Negotiating Job OffersWhat comes after the job offer?
Does it always involve negotiation or do you accept the first offer that is presented to you?
Whether it’s smooth sailing or back to the drawing board a few times, we want to hear from you!

We’ve all been there.
Negotiation is a part of life and is necessary when conducting business.
For those of you who do negotiate, how do you negotiate and what items are you usually negotiating? Some aspects of negotiation may include:

How much you are being compensated?
When is payment sent?
100% payment upfront, 50% payment up front and 50% upon completion, or 100% upon completion…

Usage rights
How will the audio be used and for how long?
Unlimited usage – full buyout, Limited usage (13 week cycle for radio or television commercials), or internal corporate presentation only.

Turnaround time
When is the audio expected? Is it a short interval or do you have plenty of time?

Are revisions included in the overall fee or are they additional?
Some food for thought. So, how do you negotiate? What items do you stand firm on, and where do you compromise?

Have you ever had to simply make the decision to walk away from a deal?
Looking forward to reading about how you are empowered as a negotiator 🙂
Take care,

Technorati Tags: Job Offers, Voice Overs, Voice Over Work, Negotiation, and Clients.

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Stephanie Ciccarelli is the Co-Founder and Chief Brand Officer of Classically trained in voice, piano, violin and musical theatre, as well as a respected mentor and industry speaker, Stephanie graduated with a Bachelor of Musical Arts from the Don Wright Faculty of Music at the University of Western Ontario. Possessing a great love for imparting knowledge and empowering others, her podcast Sound Stories serves an audience that wants to achieve excellence in storytelling. Stephanie is found on the PROFIT Magazine W100 list three times (2013, 2015 and 2016), a ranking of Canada's top female entrepreneurs, and is the author of Voice Acting for Dummies®.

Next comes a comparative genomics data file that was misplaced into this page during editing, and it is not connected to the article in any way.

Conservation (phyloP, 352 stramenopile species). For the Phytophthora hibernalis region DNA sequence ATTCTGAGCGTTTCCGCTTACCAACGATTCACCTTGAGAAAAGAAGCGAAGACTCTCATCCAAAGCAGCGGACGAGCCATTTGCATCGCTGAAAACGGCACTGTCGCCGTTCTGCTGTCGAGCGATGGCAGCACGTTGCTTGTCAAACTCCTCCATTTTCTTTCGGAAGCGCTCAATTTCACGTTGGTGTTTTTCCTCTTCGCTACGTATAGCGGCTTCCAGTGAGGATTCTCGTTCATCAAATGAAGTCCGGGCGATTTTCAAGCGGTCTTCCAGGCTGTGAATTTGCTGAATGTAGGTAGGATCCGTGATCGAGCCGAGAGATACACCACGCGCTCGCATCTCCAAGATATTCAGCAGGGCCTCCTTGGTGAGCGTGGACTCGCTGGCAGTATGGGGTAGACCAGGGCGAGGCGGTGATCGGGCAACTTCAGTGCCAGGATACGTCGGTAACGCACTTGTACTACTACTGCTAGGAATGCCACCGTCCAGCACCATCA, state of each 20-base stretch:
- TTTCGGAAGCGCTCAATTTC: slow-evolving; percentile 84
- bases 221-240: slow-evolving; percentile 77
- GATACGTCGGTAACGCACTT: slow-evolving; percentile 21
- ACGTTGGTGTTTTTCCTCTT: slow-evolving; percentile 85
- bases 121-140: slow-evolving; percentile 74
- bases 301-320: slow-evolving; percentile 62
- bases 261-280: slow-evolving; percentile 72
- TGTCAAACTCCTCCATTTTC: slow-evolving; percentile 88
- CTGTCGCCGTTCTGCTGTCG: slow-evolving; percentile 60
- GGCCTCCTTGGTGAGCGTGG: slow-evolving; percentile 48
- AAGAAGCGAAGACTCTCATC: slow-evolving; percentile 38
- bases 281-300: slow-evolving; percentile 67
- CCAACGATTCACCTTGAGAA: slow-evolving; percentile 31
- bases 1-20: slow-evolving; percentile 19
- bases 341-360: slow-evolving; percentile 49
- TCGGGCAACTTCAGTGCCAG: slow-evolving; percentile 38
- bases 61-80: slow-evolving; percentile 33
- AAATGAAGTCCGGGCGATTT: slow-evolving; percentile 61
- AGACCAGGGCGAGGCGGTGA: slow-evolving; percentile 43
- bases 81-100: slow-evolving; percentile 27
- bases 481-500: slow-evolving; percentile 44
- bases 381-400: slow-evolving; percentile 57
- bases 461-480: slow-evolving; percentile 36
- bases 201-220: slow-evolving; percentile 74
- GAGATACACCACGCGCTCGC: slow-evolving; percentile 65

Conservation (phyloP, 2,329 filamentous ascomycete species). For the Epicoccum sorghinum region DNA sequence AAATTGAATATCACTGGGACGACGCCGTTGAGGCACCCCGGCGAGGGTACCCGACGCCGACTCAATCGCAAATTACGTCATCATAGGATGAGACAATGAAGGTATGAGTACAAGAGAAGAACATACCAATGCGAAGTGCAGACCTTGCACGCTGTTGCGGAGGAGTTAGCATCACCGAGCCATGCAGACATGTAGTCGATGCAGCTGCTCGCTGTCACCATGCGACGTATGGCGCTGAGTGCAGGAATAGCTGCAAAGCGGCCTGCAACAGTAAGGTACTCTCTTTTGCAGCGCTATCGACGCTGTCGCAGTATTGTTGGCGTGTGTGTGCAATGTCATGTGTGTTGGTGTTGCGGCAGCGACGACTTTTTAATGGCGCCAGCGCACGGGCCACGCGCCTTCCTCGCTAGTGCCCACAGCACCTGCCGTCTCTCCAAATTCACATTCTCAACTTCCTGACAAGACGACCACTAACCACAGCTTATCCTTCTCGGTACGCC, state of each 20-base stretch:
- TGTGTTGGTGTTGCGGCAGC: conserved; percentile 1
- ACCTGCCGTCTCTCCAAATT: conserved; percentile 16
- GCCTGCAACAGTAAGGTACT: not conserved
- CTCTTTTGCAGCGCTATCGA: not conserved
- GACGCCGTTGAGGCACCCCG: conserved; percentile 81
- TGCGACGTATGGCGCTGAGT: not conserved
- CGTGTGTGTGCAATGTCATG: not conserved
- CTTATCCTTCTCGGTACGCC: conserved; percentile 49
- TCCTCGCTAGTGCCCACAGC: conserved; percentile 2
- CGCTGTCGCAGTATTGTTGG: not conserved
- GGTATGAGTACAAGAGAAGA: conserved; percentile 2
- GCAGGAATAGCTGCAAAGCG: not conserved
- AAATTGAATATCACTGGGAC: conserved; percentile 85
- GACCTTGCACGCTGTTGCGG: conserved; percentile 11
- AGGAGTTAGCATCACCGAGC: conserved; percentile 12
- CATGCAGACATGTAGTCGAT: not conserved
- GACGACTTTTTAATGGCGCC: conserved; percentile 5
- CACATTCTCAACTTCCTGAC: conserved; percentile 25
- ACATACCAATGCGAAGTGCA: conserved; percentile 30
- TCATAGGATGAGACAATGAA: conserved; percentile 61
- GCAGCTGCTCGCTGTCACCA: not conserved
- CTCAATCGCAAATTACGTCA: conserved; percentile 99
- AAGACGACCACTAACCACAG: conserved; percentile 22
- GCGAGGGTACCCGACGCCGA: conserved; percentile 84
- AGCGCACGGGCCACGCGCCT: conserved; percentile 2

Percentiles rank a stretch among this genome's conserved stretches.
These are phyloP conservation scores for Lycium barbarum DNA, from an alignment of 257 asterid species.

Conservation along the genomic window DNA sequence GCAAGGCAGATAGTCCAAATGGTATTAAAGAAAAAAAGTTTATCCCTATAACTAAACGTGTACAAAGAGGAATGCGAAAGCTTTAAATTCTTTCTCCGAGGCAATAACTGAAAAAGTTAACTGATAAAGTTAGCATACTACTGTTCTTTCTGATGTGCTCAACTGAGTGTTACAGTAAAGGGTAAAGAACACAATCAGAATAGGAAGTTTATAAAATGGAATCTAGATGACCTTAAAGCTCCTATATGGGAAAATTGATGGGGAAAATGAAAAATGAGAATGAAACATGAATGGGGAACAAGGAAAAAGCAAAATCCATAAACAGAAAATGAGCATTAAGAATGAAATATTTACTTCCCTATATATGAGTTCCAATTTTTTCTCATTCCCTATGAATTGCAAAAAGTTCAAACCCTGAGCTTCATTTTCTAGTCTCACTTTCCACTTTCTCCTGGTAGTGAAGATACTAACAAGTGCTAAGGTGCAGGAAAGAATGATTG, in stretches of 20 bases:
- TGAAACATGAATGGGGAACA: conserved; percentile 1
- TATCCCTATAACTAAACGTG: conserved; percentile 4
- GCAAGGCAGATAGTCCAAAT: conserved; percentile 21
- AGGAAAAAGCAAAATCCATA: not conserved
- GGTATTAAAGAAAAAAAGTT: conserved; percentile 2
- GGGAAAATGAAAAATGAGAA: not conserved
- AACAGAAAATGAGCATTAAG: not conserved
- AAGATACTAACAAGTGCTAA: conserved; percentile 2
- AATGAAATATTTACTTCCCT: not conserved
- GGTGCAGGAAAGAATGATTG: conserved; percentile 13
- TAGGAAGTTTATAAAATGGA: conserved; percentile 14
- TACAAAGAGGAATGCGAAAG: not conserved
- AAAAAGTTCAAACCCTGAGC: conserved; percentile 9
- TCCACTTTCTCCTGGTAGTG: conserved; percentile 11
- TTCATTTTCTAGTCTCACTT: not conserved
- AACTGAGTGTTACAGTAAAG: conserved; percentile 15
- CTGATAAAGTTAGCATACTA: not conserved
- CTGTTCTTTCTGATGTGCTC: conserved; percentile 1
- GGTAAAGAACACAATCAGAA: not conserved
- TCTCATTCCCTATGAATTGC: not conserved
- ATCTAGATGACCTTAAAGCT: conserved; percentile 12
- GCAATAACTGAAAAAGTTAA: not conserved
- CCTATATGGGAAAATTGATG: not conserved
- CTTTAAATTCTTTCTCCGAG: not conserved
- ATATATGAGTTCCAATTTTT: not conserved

1. We all negotiate in some form or another. Information is the key to make wise choices. It is a good idea to prepare a sheet you can fill in as you go with some of these points.
    You want to be able to gather as much useful info as you can. Even in some of by bid/proposals I put in qualifying statements covering some of these points. Many of the posted jobs have very limited info making it difficult to give a meaningful bid. We must use what info we have and make every reasonable effort to get the necessary info to make a good proposal or deal.

  2. One of the things I learned from Gregory Best at VOICE is to have a list of questions ready. Length of spot, usage, run time, etc. He also mentioned letting the clients leave a message and return their call on your terms. I do this as well. The times I’m caught off guard- I have the list!
    I also ask what their budget is. Then I wait a moment before answering. Sometimes the budget goes up a bit in the awkward silence!
    If it is too low- I walk away. I tell them my fee and let it go. Sometimes they call back and pay what I’m asking- sometimes they don’t. Oh well.
    Although, if it is a VO friend, or a company I work with regularly- then I don’t play negotiating games. I just take what they offer since I am confident they are giving me their best fee.

  3. Though I don’t like this part of my business, it is certainly a must.
    First off, I virtually never accept the posted budget as online folks seem to always look for a “deal”.
    I have standard questions from which to draw:
    Commercials: Length of spot, length of run, market size, turnaround etc.
    For things such as narration I also need to know: Do they need the audio in separate files, do they need me to hit time-markers, what is their turnaround time.
    Like Kara, I have a few business relationships in which I agree to the budget offered…but these folks don’t low-ball nor are they ignorant of reasonable rates…however, there is usually no negotiation in those few cases.
    Brian in Charlotte


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